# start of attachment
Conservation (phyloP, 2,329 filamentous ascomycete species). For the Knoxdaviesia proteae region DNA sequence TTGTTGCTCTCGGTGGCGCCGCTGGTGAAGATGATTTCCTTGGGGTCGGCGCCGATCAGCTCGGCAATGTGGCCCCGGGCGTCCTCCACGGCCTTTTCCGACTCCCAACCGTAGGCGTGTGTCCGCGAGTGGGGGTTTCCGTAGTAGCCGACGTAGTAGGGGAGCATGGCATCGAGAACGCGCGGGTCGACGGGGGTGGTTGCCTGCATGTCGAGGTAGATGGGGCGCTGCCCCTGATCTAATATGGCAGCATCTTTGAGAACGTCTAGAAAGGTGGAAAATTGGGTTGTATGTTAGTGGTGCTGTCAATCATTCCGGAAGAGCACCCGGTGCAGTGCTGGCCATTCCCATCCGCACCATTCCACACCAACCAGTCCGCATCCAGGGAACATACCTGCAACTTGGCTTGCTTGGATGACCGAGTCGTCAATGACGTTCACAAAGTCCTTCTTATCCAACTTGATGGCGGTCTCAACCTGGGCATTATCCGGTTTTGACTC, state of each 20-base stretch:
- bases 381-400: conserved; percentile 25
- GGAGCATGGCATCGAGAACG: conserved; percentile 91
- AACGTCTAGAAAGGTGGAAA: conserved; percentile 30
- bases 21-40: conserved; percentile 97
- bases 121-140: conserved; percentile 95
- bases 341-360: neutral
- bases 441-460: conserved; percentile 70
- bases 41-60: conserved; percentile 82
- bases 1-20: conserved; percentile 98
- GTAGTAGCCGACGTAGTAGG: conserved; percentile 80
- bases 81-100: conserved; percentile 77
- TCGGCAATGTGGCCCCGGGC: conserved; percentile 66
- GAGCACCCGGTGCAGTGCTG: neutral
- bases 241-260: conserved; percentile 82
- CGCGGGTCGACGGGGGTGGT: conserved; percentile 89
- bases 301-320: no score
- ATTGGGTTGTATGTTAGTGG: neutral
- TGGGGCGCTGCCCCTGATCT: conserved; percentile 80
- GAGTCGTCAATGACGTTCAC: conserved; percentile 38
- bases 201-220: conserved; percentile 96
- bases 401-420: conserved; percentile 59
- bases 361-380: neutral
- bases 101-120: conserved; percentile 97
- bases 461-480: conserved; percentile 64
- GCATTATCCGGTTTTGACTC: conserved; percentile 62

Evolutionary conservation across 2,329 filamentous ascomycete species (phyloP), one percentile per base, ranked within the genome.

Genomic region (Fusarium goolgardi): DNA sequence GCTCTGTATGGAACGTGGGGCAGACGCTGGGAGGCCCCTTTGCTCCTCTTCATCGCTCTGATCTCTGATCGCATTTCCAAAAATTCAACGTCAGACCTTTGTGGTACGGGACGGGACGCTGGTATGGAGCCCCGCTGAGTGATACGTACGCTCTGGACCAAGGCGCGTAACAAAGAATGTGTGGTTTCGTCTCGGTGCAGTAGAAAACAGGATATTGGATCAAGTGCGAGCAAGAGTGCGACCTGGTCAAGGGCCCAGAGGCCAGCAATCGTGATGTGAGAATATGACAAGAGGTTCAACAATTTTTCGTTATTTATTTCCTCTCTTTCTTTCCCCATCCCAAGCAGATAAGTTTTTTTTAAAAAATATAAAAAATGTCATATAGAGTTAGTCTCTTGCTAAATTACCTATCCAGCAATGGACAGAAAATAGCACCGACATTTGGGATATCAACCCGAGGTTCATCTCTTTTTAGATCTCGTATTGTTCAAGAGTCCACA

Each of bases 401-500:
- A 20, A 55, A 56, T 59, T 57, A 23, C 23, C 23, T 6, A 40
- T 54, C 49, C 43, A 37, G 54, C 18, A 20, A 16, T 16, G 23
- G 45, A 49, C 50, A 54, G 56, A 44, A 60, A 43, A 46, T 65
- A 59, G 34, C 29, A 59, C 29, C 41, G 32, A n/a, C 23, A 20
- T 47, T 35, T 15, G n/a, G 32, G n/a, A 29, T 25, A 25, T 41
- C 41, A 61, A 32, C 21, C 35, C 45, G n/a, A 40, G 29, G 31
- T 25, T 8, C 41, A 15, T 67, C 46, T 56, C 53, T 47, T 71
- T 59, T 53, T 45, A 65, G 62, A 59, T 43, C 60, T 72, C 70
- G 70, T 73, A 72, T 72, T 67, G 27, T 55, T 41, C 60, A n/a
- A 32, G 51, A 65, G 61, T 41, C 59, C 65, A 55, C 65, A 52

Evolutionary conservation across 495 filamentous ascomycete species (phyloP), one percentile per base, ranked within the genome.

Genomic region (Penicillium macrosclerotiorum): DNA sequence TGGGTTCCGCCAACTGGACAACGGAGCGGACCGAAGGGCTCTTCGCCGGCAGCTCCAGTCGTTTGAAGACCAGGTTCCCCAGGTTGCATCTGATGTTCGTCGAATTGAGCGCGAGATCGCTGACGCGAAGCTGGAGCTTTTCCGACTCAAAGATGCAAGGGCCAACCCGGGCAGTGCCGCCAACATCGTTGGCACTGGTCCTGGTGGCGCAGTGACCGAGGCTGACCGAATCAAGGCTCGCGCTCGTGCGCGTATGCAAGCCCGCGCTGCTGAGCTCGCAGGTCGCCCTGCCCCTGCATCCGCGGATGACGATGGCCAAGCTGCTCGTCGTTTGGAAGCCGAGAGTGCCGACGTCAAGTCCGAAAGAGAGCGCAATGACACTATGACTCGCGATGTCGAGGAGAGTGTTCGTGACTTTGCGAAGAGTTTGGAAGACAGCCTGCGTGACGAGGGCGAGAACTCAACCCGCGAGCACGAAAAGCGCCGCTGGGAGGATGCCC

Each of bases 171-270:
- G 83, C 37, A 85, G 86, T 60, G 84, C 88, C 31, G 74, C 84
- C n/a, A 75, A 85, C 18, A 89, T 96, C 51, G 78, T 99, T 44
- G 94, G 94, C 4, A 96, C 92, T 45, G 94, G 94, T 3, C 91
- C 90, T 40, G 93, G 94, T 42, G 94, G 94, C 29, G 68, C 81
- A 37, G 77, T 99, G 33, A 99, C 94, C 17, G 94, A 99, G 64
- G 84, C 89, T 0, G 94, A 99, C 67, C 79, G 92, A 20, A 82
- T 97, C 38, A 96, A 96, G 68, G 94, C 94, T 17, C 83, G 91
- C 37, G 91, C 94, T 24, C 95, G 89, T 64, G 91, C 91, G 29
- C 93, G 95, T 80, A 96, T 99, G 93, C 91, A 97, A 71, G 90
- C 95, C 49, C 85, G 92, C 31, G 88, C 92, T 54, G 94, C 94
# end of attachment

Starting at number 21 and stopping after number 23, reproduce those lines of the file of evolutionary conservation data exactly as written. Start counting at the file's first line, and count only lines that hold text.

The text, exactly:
- bases 201-220: conserved; percentile 96
- bases 401-420: conserved; percentile 59
- bases 361-380: neutral